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2003 Second Paper
This paper will focus on depressive disorders, and it will describe what they are, how they manifest themselves, what causes them and/or what makes certain individuals susceptible to the disorder as compared to others. This piece will also describe the most common treatment practices, and the effectiveness of these treatments. It will conclude by offering some testimonials from individuals who suffer from depressive disorders as well as some additional commentary about depressive disorders and their implications/challenges.
What is depression?
A depressive disorder is an illness that involves the body, mood, and thoughts. It affects the way a person eats and sleeps, the way one feels about oneself, and the way one thinks about things. It is not a sign of personal weakness or a condition that can be willed or wished away. A depressive disorder is exactly that—a disorder; therefore, people with a depressive illness cannot will themselves to get better they can't just pull themselves together. A depressive disorder requires treatment. (1) ("Depression 1)
Are there different types of depressive disorders?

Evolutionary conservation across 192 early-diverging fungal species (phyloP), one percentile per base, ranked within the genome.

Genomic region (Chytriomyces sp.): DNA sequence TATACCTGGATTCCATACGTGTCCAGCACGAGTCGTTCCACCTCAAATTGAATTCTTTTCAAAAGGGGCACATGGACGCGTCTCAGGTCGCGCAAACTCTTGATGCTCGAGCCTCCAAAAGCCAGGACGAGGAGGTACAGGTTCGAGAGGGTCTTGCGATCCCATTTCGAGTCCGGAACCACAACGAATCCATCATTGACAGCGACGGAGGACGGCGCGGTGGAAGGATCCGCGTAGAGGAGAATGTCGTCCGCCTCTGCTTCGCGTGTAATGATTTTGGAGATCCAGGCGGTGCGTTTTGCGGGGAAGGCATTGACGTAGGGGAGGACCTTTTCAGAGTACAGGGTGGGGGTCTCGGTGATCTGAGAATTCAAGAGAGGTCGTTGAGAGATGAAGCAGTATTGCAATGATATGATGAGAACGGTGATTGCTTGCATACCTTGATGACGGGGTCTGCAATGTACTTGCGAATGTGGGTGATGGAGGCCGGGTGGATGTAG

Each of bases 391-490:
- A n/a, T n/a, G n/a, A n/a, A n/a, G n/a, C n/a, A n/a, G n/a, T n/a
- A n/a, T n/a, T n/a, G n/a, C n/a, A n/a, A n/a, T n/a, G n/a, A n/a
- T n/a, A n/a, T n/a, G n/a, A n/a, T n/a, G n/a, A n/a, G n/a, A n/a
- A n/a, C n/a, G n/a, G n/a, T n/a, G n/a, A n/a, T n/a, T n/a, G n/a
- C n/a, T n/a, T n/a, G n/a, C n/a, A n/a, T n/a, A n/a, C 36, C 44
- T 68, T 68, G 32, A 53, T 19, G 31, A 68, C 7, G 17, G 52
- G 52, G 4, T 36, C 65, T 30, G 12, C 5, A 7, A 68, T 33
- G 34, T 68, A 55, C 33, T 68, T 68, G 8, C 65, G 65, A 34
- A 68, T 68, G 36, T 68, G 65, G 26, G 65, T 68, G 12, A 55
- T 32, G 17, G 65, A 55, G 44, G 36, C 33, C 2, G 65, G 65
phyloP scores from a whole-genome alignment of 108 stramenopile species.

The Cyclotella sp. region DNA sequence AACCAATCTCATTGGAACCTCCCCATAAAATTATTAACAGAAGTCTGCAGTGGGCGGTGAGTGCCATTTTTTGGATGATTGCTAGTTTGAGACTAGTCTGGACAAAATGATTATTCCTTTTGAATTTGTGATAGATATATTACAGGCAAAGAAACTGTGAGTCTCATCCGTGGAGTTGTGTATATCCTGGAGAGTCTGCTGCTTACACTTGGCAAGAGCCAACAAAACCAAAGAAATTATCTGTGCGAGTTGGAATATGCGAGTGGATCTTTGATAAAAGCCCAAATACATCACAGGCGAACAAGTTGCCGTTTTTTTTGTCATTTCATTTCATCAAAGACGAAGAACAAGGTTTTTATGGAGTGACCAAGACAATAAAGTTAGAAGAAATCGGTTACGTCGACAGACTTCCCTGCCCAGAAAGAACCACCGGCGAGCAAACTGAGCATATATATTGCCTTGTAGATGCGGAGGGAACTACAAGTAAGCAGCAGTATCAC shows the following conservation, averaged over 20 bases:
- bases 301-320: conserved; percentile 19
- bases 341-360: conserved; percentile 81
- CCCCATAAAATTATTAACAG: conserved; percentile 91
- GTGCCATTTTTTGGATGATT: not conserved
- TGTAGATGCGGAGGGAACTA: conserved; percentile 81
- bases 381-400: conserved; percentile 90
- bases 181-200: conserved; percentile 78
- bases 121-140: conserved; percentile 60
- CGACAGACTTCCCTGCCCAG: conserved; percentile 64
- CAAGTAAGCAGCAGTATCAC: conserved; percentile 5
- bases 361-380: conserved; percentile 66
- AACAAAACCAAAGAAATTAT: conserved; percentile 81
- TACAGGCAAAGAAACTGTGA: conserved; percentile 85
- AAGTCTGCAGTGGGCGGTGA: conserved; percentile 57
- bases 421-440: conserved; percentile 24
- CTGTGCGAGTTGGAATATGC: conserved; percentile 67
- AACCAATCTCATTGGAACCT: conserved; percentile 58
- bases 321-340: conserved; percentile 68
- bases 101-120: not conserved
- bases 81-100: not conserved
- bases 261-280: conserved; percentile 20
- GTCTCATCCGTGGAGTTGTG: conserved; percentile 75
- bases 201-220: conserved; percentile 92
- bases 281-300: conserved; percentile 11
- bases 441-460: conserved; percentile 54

Depressive disorders take on different forms. There are three common types of depressive disorders. They are major depression, dysthymia, and bipolar disorder. Major depression is characterized by a combination of symptoms that interfere with an individual's ability to work, study, sleep, and eat. Symptoms include but are not limited to the following: persistent sad, anxious, or empty mood, feelings of hopelessness, feelings of guilt, helplessness, worthlessness, decreased energy, fatigue, appetite and/or weight loss, or overeating and weight gain, thoughts of death or suicide among others. This depression episode is said to occur once, but may occur several times in a lifetime. Dysthymia, on the other hand, is a less severe type of depression, and is characterized by long-term, chronic symptoms that prevent one from functioning well or feeling good, but that are not disabling. People who suffer from dysthymia can experience major depressive episodes at some point in their lives. Another type of depressive disorder is bipolar depression, which is characterized by cycling mood changes—severe highs (mania) and lows (depression). Mood changes are usually gradual in people who suffer from bipolar disorder but they can also be dramatic and rapid. Mania is said to affect thinking, judgment, and social behavior. People who suffer from depressive disorders do not experience every symptom; some experience many symptoms, others experience few ones. Their intensity/severity varies from person to person. (2). (Depression: An Overview 1-2)